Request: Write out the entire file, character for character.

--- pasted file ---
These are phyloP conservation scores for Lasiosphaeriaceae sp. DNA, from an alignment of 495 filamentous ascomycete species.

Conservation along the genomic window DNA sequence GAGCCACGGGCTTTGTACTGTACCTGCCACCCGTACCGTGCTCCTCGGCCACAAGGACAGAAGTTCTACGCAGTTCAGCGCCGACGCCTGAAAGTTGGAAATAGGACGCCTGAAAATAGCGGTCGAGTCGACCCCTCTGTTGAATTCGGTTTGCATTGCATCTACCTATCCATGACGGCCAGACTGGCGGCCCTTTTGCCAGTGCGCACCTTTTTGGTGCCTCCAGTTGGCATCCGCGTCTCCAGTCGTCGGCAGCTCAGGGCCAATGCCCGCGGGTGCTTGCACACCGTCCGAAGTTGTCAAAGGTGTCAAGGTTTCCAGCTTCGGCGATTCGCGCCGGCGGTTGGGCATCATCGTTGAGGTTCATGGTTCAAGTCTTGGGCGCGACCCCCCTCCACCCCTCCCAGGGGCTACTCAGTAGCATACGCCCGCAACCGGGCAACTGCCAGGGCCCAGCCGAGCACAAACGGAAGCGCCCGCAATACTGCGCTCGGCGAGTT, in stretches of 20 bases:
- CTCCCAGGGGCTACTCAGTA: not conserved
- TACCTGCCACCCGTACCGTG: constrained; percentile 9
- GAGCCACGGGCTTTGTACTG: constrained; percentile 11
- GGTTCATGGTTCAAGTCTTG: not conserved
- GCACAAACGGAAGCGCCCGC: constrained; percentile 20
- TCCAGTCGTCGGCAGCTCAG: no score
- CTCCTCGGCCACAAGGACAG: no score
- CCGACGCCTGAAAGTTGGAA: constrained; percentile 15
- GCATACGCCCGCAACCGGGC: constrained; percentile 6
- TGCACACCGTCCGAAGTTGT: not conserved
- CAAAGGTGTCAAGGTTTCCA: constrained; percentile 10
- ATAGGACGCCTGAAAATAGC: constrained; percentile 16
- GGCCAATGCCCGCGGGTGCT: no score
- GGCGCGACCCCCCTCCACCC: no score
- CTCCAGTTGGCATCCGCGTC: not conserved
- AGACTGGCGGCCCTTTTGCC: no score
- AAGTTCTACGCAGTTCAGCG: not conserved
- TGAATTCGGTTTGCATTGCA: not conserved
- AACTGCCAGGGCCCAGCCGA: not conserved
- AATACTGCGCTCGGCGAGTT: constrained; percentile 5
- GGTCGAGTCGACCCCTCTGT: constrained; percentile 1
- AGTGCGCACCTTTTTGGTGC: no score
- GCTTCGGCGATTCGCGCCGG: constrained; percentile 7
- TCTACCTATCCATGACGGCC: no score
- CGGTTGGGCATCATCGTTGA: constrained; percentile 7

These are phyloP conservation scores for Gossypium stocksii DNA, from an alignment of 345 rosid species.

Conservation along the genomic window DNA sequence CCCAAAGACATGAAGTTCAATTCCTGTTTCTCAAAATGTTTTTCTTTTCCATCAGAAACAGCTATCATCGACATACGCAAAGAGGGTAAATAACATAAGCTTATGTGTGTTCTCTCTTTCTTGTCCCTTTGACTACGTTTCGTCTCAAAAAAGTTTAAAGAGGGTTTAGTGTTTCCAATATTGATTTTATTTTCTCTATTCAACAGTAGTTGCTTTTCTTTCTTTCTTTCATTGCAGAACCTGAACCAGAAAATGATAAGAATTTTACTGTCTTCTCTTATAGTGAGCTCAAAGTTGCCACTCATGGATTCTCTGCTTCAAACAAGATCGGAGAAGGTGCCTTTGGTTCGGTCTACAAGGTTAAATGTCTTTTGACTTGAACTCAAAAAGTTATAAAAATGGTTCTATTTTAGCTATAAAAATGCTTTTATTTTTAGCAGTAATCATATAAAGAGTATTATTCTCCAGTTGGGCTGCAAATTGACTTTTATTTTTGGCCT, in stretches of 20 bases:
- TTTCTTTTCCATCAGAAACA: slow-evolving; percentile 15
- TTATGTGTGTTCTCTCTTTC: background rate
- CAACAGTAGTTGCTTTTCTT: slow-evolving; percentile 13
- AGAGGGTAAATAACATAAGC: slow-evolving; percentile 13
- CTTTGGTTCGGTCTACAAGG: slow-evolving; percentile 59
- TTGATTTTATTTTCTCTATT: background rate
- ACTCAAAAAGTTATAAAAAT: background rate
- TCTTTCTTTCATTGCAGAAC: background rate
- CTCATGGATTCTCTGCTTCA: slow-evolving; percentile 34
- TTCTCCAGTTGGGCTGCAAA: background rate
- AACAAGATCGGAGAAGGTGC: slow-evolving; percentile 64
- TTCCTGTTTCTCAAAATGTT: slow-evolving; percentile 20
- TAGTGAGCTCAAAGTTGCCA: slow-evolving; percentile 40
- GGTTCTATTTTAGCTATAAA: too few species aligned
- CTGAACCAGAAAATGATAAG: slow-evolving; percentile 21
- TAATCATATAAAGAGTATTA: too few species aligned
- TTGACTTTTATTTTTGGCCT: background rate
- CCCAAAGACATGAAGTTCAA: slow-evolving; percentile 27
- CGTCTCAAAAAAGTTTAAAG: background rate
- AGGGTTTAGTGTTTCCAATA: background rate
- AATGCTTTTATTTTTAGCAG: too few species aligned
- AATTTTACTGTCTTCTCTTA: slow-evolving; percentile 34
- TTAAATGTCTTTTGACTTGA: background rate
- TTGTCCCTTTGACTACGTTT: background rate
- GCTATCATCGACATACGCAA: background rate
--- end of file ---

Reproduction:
These are phyloP conservation scores for Lasiosphaeriaceae sp. DNA, from an alignment of 495 filamentous ascomycete species.

Conservation along the genomic window DNA sequence GAGCCACGGGCTTTGTACTGTACCTGCCACCCGTACCGTGCTCCTCGGCCACAAGGACAGAAGTTCTACGCAGTTCAGCGCCGACGCCTGAAAGTTGGAAATAGGACGCCTGAAAATAGCGGTCGAGTCGACCCCTCTGTTGAATTCGGTTTGCATTGCATCTACCTATCCATGACGGCCAGACTGGCGGCCCTTTTGCCAGTGCGCACCTTTTTGGTGCCTCCAGTTGGCATCCGCGTCTCCAGTCGTCGGCAGCTCAGGGCCAATGCCCGCGGGTGCTTGCACACCGTCCGAAGTTGTCAAAGGTGTCAAGGTTTCCAGCTTCGGCGATTCGCGCCGGCGGTTGGGCATCATCGTTGAGGTTCATGGTTCAAGTCTTGGGCGCGACCCCCCTCCACCCCTCCCAGGGGCTACTCAGTAGCATACGCCCGCAACCGGGCAACTGCCAGGGCCCAGCCGAGCACAAACGGAAGCGCCCGCAATACTGCGCTCGGCGAGTT, in stretches of 20 bases:
- CTCCCAGGGGCTACTCAGTA: not conserved
- TACCTGCCACCCGTACCGTG: constrained; percentile 9
- GAGCCACGGGCTTTGTACTG: constrained; percentile 11
- GGTTCATGGTTCAAGTCTTG: not conserved
- GCACAAACGGAAGCGCCCGC: constrained; percentile 20
- TCCAGTCGTCGGCAGCTCAG: no score
- CTCCTCGGCCACAAGGACAG: no score
- CCGACGCCTGAAAGTTGGAA: constrained; percentile 15
- GCATACGCCCGCAACCGGGC: constrained; percentile 6
- TGCACACCGTCCGAAGTTGT: not conserved
- CAAAGGTGTCAAGGTTTCCA: constrained; percentile 10
- ATAGGACGCCTGAAAATAGC: constrained; percentile 16
- GGCCAATGCCCGCGGGTGCT: no score
- GGCGCGACCCCCCTCCACCC: no score
- CTCCAGTTGGCATCCGCGTC: not conserved
- AGACTGGCGGCCCTTTTGCC: no score
- AAGTTCTACGCAGTTCAGCG: not conserved
- TGAATTCGGTTTGCATTGCA: not conserved
- AACTGCCAGGGCCCAGCCGA: not conserved
- AATACTGCGCTCGGCGAGTT: constrained; percentile 5
- GGTCGAGTCGACCCCTCTGT: constrained; percentile 1
- AGTGCGCACCTTTTTGGTGC: no score
- GCTTCGGCGATTCGCGCCGG: constrained; percentile 7
- TCTACCTATCCATGACGGCC: no score
- CGGTTGGGCATCATCGTTGA: constrained; percentile 7

These are phyloP conservation scores for Gossypium stocksii DNA, from an alignment of 345 rosid species.

Conservation along the genomic window DNA sequence CCCAAAGACATGAAGTTCAATTCCTGTTTCTCAAAATGTTTTTCTTTTCCATCAGAAACAGCTATCATCGACATACGCAAAGAGGGTAAATAACATAAGCTTATGTGTGTTCTCTCTTTCTTGTCCCTTTGACTACGTTTCGTCTCAAAAAAGTTTAAAGAGGGTTTAGTGTTTCCAATATTGATTTTATTTTCTCTATTCAACAGTAGTTGCTTTTCTTTCTTTCTTTCATTGCAGAACCTGAACCAGAAAATGATAAGAATTTTACTGTCTTCTCTTATAGTGAGCTCAAAGTTGCCACTCATGGATTCTCTGCTTCAAACAAGATCGGAGAAGGTGCCTTTGGTTCGGTCTACAAGGTTAAATGTCTTTTGACTTGAACTCAAAAAGTTATAAAAATGGTTCTATTTTAGCTATAAAAATGCTTTTATTTTTAGCAGTAATCATATAAAGAGTATTATTCTCCAGTTGGGCTGCAAATTGACTTTTATTTTTGGCCT, in stretches of 20 bases:
- TTTCTTTTCCATCAGAAACA: slow-evolving; percentile 15
- TTATGTGTGTTCTCTCTTTC: background rate
- CAACAGTAGTTGCTTTTCTT: slow-evolving; percentile 13
- AGAGGGTAAATAACATAAGC: slow-evolving; percentile 13
- CTTTGGTTCGGTCTACAAGG: slow-evolving; percentile 59
- TTGATTTTATTTTCTCTATT: background rate
- ACTCAAAAAGTTATAAAAAT: background rate
- TCTTTCTTTCATTGCAGAAC: background rate
- CTCATGGATTCTCTGCTTCA: slow-evolving; percentile 34
- TTCTCCAGTTGGGCTGCAAA: background rate
- AACAAGATCGGAGAAGGTGC: slow-evolving; percentile 64
- TTCCTGTTTCTCAAAATGTT: slow-evolving; percentile 20
- TAGTGAGCTCAAAGTTGCCA: slow-evolving; percentile 40
- GGTTCTATTTTAGCTATAAA: too few species aligned
- CTGAACCAGAAAATGATAAG: slow-evolving; percentile 21
- TAATCATATAAAGAGTATTA: too few species aligned
- TTGACTTTTATTTTTGGCCT: background rate
- CCCAAAGACATGAAGTTCAA: slow-evolving; percentile 27
- CGTCTCAAAAAAGTTTAAAG: background rate
- AGGGTTTAGTGTTTCCAATA: background rate
- AATGCTTTTATTTTTAGCAG: too few species aligned
- AATTTTACTGTCTTCTCTTA: slow-evolving; percentile 34
- TTAAATGTCTTTTGACTTGA: background rate
- TTGTCCCTTTGACTACGTTT: background rate
- GCTATCATCGACATACGCAA: background rate